A new FDA warning will spur questions about the risk of dental problems with buccal or sublingual buprenorphine (Suboxone, etc).
Labels will now caution about cavities, tooth loss, and other oral health issues. These can happen even in patients withOUT a history of dental problems.
It may be because these products create an acidic environment in the mouth...which can wear away tooth enamel and lead to decay within weeks or years.
So far, there are about 300 cases reported...in the over 2 million patients on buprenorphine in the US.
Plus stopping buprenorphine can lead to withdrawal, relapse, or overdose in OUD...or loss of pain control in patients using it for chronic pain.
Ensure patients getting buccal or sublingual buprenorphine receive pharmacist counseling...and a MedGuide...to learn about strategies to reduce the risk of dental problems.
For example, patients should allow the med to dissolve completely in the mouth...take a large sip of water...then swish and swallow. This might help dilute the acid.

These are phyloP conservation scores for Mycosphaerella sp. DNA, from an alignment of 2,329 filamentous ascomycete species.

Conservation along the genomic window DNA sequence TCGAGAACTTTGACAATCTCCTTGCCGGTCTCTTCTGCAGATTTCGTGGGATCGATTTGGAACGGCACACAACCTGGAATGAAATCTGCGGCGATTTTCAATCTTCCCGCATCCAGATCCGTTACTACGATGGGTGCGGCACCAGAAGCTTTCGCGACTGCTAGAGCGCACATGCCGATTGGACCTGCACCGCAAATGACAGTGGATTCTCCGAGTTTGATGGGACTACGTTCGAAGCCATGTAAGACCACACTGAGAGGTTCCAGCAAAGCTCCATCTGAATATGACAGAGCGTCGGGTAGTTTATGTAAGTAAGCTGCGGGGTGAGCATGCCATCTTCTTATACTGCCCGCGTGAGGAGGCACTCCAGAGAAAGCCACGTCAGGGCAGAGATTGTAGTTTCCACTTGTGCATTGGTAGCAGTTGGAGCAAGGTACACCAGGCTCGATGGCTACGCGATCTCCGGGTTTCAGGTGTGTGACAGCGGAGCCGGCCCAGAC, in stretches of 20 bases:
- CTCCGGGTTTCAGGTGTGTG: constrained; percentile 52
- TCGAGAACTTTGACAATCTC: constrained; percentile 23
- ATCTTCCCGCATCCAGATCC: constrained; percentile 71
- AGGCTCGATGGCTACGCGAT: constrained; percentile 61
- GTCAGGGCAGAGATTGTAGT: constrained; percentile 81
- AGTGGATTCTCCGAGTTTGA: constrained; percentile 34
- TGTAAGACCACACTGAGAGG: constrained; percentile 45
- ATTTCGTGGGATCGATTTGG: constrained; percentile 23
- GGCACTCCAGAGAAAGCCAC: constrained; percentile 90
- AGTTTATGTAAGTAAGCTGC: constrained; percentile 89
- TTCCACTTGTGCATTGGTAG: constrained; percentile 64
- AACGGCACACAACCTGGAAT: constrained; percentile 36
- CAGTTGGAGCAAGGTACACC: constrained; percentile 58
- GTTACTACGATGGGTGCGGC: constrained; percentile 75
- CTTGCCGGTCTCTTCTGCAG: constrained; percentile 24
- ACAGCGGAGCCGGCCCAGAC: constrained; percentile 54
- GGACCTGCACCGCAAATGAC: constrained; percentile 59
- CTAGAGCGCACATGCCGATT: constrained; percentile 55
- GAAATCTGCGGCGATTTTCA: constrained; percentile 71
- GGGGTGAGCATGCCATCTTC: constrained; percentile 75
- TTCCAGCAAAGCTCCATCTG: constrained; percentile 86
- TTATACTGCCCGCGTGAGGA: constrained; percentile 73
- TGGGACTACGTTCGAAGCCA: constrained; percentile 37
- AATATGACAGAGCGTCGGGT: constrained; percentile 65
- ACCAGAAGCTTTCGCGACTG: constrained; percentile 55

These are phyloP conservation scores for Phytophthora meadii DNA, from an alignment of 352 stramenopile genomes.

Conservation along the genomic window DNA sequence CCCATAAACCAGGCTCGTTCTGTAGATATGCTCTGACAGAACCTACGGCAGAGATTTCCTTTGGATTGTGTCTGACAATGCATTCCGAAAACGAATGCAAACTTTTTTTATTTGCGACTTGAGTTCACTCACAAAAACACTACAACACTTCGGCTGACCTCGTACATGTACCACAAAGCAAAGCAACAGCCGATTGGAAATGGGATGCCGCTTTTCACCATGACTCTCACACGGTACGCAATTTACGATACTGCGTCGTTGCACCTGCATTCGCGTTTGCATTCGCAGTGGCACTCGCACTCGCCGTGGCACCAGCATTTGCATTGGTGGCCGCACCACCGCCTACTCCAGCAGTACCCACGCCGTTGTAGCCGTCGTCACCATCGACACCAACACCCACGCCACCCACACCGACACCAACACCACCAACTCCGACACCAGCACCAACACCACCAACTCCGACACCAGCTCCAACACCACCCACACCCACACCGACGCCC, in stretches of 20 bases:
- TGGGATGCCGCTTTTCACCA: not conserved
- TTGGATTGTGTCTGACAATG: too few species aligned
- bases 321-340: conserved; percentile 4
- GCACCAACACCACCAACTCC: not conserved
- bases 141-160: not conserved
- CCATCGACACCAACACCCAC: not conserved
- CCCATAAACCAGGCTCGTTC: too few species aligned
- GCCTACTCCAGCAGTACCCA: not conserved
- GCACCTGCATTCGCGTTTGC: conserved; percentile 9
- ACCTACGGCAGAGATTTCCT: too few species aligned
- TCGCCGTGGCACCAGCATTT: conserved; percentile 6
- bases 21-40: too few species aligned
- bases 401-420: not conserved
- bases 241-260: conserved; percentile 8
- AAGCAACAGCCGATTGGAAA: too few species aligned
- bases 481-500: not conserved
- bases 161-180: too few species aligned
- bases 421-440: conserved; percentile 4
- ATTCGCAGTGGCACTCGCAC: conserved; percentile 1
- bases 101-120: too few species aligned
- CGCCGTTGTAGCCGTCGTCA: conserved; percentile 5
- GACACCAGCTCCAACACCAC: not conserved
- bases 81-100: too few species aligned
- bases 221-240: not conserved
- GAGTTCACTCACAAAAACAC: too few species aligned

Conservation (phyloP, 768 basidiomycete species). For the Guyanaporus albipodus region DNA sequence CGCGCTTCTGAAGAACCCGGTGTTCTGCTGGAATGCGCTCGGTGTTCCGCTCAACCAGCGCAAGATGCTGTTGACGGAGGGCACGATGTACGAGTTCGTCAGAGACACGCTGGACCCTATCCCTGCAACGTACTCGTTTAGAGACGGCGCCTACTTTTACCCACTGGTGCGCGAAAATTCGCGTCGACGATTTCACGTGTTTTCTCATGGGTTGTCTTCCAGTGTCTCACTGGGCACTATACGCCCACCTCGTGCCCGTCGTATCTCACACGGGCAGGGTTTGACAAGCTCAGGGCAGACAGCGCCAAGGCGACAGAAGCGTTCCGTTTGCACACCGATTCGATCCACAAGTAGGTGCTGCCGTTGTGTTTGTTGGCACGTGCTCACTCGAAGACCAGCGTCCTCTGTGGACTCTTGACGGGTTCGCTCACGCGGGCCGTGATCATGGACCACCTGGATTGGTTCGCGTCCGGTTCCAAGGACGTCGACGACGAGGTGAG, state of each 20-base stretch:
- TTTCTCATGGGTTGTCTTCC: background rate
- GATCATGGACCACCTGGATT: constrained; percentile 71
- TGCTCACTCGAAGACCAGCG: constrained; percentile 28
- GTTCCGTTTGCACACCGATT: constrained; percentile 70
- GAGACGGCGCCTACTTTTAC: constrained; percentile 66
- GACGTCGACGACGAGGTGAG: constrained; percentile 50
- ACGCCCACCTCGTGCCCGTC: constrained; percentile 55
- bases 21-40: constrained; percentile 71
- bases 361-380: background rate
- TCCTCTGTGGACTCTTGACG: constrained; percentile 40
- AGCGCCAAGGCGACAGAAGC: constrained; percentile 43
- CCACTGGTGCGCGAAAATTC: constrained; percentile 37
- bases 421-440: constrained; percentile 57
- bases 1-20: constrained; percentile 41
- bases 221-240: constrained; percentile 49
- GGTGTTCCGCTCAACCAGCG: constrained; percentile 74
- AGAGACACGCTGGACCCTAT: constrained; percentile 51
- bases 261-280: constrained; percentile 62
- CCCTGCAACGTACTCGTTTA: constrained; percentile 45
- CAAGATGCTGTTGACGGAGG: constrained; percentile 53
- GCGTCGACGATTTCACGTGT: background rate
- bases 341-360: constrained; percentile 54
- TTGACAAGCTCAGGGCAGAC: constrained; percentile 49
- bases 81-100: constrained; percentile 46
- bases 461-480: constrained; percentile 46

But patients shouldn't brush their teeth right after a dose...this can accelerate enamel loss. Instead, they should wait at least 1 hour after using the med before brushing.
Don't be surprised to hear your pharmacist advise patients to see a dentist when starting buprenorphine and at least twice a year.
Consider asking if patients have a dentist...and have a list of local offices or clinics handy, if needed.
Listen for patients on buprenorphine complaining of tooth pain, sensitivity, or other adverse events. Notify the pharmacist...and help report the situation to FDA's MedWatch.
Learn more about the role of buprenorphine in our FAQ, Management of Opioid Use Disorder.
- https://www.fda.gov/drugs/drug-safety-and-availability/fda-warns-about-dental-problems-buprenorphine-medicines-dissolved-mouth-treat-opioid-use-disorder (2-25-22)
- Prim Care Companion CNS Disord. 2013;15(5):PCC.13l01533
- https://www.mouthhealthy.org/en/az-topics/e/dietary-acids-and-your-teeth (2-25-22)